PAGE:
There are a number of risk factors that can increase your risk of cardiomyopathy, including:
Mar. 17, 2015
- Family history. People with a family history of cardiomyopathy, heart failure and sudden cardiac arrest are more likely to develop cardiomyopathy than are those without a family history of heart problems.
- High blood pressure. People who have high blood pressure over a long period of time are at higher risk of cardiomyopathy.
- Conditions that affect the heart. People who have had a heart attack, coronary artery disease or viral infections that affected the heart are at higher risk of cardiomyopathy.
- Obesity. Excess weight makes the heart work harder, which may increase the risk of cardiomyopathy and heart failure.
- Alcoholism. People who abuse alcohol can damage their hearts, and cardiomyopathy can be a consequence. The risk increases significantly after more than five years of drinking seven to eight drinks daily.
- Illicit drug use. Drugs, such as cocaine, amphetamines and anabolic steroids, may increase the risk of cardiomyopathy.
- Cancer treatments. While necessary to treat cancer, many cancer treatments can damage some healthy cells too. Certain chemotherapy drugs and radiation therapy can increase the risk of cardiomyopathy.
- Diabetes. Having diabetes ups the risk of cardiomyopathy, heart failure and other heart problems.
- Thyroid disorders. Having an under- or overactive thyroid gland can increase your risk of cardiomyopathy.
- Hemochromatosis. This disorder causes the body to store excess iron, and it has been linked to an increased risk of dilated cardiomyopathy.
- Diseases that affect the heart. Other diseases, such as a disorder that causes the buildup of abnormal proteins (amyloidosis), a disease that causes inflammation and can cause lumps of cells to grow in the heart and other organs (sarcoidosis), or connective tissue disorders can increase your risk of cardiomyopathy.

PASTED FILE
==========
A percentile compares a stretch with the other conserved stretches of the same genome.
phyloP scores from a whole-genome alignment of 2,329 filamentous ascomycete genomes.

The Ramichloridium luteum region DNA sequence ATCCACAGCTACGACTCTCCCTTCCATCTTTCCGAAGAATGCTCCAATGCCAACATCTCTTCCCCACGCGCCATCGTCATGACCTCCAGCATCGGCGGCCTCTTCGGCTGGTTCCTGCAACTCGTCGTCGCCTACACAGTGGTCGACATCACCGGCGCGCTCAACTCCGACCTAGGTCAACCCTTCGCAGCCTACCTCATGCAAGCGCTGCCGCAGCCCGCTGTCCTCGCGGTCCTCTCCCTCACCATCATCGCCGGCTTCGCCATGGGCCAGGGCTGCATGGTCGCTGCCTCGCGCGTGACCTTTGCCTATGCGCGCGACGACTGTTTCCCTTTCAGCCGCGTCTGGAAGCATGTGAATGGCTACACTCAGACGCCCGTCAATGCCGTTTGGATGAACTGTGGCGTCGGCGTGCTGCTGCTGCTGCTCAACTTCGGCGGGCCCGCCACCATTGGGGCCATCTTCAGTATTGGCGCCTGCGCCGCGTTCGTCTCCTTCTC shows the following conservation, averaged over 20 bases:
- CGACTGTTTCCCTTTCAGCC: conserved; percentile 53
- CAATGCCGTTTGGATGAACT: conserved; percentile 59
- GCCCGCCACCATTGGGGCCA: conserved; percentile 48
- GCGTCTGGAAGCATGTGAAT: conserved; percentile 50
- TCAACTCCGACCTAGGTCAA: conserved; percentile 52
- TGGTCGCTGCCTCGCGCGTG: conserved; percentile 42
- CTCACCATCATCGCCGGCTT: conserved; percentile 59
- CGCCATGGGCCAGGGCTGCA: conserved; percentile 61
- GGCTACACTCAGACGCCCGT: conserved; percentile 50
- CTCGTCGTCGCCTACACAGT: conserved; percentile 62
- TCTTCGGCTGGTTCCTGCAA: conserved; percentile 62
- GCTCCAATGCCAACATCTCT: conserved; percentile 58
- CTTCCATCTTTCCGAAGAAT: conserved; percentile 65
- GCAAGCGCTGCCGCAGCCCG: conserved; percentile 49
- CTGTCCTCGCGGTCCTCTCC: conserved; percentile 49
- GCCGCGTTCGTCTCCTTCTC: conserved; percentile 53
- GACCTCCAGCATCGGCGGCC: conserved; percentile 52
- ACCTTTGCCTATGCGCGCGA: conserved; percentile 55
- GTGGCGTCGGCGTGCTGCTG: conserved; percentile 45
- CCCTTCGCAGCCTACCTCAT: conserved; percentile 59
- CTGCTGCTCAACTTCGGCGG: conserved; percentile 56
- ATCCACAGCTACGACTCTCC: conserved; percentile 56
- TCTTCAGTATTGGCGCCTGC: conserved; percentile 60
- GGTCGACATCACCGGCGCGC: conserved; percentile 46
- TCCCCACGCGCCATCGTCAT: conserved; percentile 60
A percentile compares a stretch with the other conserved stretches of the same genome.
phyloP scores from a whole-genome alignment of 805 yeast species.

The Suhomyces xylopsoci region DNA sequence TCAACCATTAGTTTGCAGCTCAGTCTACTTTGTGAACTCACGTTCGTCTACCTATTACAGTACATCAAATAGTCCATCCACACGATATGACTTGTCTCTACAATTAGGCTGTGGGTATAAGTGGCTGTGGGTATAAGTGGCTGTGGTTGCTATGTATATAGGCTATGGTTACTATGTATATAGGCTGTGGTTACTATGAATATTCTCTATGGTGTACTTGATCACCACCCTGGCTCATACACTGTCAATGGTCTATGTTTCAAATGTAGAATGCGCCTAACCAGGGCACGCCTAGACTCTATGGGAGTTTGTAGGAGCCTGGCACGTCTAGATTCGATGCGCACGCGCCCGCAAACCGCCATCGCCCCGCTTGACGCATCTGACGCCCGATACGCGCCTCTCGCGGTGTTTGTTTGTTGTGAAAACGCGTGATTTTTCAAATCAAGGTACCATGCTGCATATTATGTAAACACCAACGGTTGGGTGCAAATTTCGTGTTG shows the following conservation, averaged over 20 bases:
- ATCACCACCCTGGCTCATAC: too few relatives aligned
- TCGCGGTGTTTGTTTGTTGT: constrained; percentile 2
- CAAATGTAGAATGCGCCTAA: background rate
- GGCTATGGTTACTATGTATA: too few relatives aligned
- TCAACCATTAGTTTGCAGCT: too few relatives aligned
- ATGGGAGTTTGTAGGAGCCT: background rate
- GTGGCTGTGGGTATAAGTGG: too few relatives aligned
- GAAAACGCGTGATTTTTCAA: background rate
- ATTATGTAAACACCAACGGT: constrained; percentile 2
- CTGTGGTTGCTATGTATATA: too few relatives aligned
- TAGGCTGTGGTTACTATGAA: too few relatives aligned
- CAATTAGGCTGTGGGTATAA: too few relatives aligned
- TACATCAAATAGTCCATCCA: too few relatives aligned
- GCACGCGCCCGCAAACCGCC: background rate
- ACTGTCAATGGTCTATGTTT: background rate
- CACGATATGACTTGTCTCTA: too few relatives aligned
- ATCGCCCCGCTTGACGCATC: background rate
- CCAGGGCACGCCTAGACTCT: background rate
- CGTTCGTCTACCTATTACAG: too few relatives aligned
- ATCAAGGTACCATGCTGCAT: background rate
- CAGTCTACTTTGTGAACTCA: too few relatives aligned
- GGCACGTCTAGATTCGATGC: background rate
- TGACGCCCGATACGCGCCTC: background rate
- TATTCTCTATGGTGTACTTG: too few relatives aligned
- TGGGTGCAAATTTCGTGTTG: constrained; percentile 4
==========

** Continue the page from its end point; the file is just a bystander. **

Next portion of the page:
- Longo DL, et al. Cardiomyopathy and myocarditis. In: Harrison's Principles of Internal Medicine. 18th ed. New York, N.Y.: The McGraw-Hill Companies; 2012. http://www.accessmedicine.com. Accessed Feb. 2, 2015.
- What is cardiomyopathy? National Heart, Lung, and Blood Institute. http://www.nhlbi.nih.gov/health/health-topics/topics/cm/printall-index.html. Accessed Feb. 3, 2015.
- Cooper LT. Definition and classification of the cardiomyopathies. http://www.uptodate.com/home. Accessed Feb. 4, 2015.
- Yancy CW, et al. 2013 ACCF/AHA guideline for the management of heart failure: A report of the American College of Cardiology Foundation/American Heart Association Task Force on practice guidelines. Circulation. 2013;128:e240.
- Gersh BJ, et al. 2011 ACCF/AHA guideline for the diagnosis and treatment of hypertrophic cardiomyopathy. Journal of the American College of Cardiology. 2011;58:e212.
- Colucci WS. Evaluation of the patient with heart failure or cardiomyopathy. http://www.uptodate.com/home. Accessed Feb. 2, 2015.
- Sisakian H. Cardiomyopathies: Evolution of pathogenesis concepts and potential for new therapies. World Journal of Cardiology. 2014;6:478.
- McKenna WJ. Treatment and prognosis of arrhythmogenic right ventricular cardiomyopathy. http://www.uptodate.com/home. Accessed Feb. 4, 2015.
- Prevention and treatment of cardiomyopathy. American Heart Association. http://www.heart.org/HEARTORG/Conditions/More/Cardiomyopathy/Prevention-and-Treatment-of-Cardiomyopathy_UCM_444176_Article.jsp. Accessed Feb. 5, 2015.
- Why arrhythmia matters. American Heart Association. http://www.heart.org/HEARTORG/Conditions/Arrhythmia/WhyArrhythmiaMatters/Why-Arrhythmia-Matters_UCM_002023_Article.jsp. Accessed Feb. 5, 2015.
- How are arrhythmias treated? National Heart, Lung, and Blood Institute. http://www.nhlbi.nih.gov/health/health-topics/topics/arr/treatment. Accessed Feb. 5, 2015.
- Mankad R (expert opinion). Mayo Clinic, Rochester, Minn. March 4, 2015.
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